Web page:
In the same year of 1881, Renoir—no longer a struggling artist—could finally afford to travel to Spain and Italy. His encounter with Michelangelo’s and Raphael’s frescoes propelled the artist toward a different style, which modern art history has dubbed “harsh” or sometimes his “Ingres phase.” The artist abandoned the truly “Impressionist,” fuzzy transitions between colors, and the marking of canvas with sharp daubs of paint, in favor of smooth lines that were modeled after the Renaissance style he studied on his travels.

Pierre-Auguste Renoir. The Artist’s Family (La Famille de l’artiste), 1896. Oil on canvas. The Barnes Foundation, Philadelphia. Photo: Wikimedia Commons

He painted The Artist’s Family in 1896 in this old-masters-inspired style. The composition descends from the tradition of formal, multi-figure portraiture (including the most famous group portrait in Las Meninas by Velázquez, which the artist had studied at the Prado a few years earlier), but that’s where the connection to the 17th century ends. Renoir, painting at the very end of the 19th century, may have been showing us a staged scene (and after all, what portrait isn’t carefully arranged?), but the setting is decidedly modern and informal. Renoir’s wife and children are wearing colorful clothing (perhaps a tad overdressed for a backyard garden), the neighbor girl is still holding a toy ball but already preening in the direction of the boy, and the nanny looks less of a servant than a loving and loved member of the family.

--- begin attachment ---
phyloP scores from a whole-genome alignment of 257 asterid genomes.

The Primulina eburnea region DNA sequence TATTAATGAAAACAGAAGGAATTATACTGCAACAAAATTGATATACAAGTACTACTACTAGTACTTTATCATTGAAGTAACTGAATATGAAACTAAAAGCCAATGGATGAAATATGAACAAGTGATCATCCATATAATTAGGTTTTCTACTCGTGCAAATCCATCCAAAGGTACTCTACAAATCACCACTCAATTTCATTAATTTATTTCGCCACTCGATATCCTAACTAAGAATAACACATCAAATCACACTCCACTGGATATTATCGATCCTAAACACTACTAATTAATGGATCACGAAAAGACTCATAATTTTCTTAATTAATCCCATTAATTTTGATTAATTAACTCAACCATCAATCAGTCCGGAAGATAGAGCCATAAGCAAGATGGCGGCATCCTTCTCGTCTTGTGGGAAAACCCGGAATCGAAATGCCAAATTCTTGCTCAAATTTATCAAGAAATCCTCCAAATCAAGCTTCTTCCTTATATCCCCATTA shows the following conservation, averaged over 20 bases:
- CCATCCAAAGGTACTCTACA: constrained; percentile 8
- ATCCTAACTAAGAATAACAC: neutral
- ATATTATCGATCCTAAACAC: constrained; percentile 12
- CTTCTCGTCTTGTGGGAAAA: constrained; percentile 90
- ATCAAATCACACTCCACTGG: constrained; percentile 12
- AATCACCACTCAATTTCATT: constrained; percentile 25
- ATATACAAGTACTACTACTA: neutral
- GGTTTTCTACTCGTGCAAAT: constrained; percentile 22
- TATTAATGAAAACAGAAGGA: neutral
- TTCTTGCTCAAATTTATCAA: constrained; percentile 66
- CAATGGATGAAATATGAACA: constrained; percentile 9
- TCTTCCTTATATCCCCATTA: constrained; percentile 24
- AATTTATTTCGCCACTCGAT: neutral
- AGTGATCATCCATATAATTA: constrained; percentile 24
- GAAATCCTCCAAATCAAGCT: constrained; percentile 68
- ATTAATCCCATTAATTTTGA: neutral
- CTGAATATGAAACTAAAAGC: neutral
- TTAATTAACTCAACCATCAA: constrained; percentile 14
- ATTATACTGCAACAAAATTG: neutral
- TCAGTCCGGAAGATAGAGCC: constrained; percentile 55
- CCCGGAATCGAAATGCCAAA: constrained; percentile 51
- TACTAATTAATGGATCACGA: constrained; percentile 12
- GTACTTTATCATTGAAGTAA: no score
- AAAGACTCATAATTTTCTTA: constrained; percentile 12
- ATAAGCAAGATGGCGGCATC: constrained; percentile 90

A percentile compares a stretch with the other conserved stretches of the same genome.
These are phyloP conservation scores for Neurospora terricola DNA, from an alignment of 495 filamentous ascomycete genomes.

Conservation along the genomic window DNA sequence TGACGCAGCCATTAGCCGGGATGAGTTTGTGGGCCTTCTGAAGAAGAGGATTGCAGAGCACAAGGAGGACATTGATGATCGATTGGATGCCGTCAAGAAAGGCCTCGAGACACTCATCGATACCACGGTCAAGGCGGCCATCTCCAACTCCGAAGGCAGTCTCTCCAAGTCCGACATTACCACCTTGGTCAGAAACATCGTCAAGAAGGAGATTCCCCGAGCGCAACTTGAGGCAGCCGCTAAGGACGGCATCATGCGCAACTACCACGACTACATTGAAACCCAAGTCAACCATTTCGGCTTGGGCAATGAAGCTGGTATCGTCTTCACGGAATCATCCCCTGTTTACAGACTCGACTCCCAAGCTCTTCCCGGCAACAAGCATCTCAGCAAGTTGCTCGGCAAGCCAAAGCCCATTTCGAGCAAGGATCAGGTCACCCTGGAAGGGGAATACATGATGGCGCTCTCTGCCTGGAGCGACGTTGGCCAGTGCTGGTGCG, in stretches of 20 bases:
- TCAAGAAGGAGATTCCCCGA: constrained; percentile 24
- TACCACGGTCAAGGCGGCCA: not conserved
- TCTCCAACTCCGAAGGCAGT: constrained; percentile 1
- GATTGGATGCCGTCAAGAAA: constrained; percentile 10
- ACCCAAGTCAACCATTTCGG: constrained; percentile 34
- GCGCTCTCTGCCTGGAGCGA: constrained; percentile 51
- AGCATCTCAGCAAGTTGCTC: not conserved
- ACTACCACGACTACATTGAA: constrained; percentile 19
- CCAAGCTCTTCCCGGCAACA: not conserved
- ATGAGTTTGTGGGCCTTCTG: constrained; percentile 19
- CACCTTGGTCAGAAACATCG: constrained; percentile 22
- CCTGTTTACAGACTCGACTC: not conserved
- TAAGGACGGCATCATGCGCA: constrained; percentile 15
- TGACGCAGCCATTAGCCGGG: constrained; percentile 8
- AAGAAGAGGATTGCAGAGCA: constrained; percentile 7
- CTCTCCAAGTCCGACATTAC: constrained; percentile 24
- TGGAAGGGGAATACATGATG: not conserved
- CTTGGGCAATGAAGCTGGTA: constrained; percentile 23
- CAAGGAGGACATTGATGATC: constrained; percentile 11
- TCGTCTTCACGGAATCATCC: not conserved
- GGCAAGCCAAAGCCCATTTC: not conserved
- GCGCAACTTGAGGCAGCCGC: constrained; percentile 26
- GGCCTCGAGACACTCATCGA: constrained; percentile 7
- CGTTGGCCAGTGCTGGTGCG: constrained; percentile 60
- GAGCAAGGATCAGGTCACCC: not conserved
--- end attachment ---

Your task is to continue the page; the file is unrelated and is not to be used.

Pierre-Auguste Renoir. After the Bath (La Sortie du bain), 1910. Oil on canvas. The Barnes Foundation, Philadelphia. Photo: Wikimedia Commons

In the last few decades of his life, Renoir’s style changed yet again. He experimented with some elements of Post-Impressionism (especially the style of the young Cézanne, who visited him and painted alongside him), but he settled on a smooth style, later dubbed “pearly,” that emphasized his favorite pink of the glowing skin and auburn shades of hair, all painted with the smoothest lines possible. In that last period, he mostly painted nudes or children—the two subjects that endlessly fascinated him thanks to their beauty, the luminescence of young skin, and abundant locks of fine hair. The 1910 After the Bath is a perfect example of this style, and the Barnes houses many more of these pictures.

Paul Gauguin. Haere Pape, 1892. Oil on canvas. The Barnes Foundation, Philadelphia. Photo: Wikimedia Commons

The Advent of Modernism